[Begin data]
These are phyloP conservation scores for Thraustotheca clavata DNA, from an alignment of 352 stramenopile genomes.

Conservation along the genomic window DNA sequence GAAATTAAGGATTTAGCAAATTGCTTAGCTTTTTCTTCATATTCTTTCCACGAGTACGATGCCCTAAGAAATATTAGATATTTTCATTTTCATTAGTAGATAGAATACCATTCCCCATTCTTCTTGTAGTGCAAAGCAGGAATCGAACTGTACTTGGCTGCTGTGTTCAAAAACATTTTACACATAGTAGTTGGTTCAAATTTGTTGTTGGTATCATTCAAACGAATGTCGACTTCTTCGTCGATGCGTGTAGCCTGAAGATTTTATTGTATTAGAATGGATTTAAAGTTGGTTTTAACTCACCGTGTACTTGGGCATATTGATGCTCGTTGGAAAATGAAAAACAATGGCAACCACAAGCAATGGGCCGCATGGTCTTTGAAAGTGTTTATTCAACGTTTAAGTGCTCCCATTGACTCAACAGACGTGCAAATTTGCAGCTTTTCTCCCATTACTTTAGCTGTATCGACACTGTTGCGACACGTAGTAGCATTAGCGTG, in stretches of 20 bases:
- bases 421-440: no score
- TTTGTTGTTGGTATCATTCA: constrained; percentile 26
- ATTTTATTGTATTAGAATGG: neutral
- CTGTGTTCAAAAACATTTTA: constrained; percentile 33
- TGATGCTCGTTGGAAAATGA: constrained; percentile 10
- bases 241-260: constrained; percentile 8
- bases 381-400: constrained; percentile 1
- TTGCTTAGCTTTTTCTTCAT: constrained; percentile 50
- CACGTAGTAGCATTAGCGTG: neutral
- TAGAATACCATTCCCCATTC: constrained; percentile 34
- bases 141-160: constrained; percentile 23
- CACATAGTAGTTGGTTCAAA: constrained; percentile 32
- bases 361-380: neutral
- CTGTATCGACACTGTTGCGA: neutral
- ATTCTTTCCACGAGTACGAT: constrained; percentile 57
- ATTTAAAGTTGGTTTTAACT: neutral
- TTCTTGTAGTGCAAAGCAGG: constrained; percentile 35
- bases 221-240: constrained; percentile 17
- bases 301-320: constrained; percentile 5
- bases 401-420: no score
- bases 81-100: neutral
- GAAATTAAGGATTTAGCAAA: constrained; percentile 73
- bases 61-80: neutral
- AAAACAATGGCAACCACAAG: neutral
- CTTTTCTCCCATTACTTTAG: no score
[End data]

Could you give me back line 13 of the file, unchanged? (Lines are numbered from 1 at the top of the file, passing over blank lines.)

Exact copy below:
- bases 141-160: constrained; percentile 23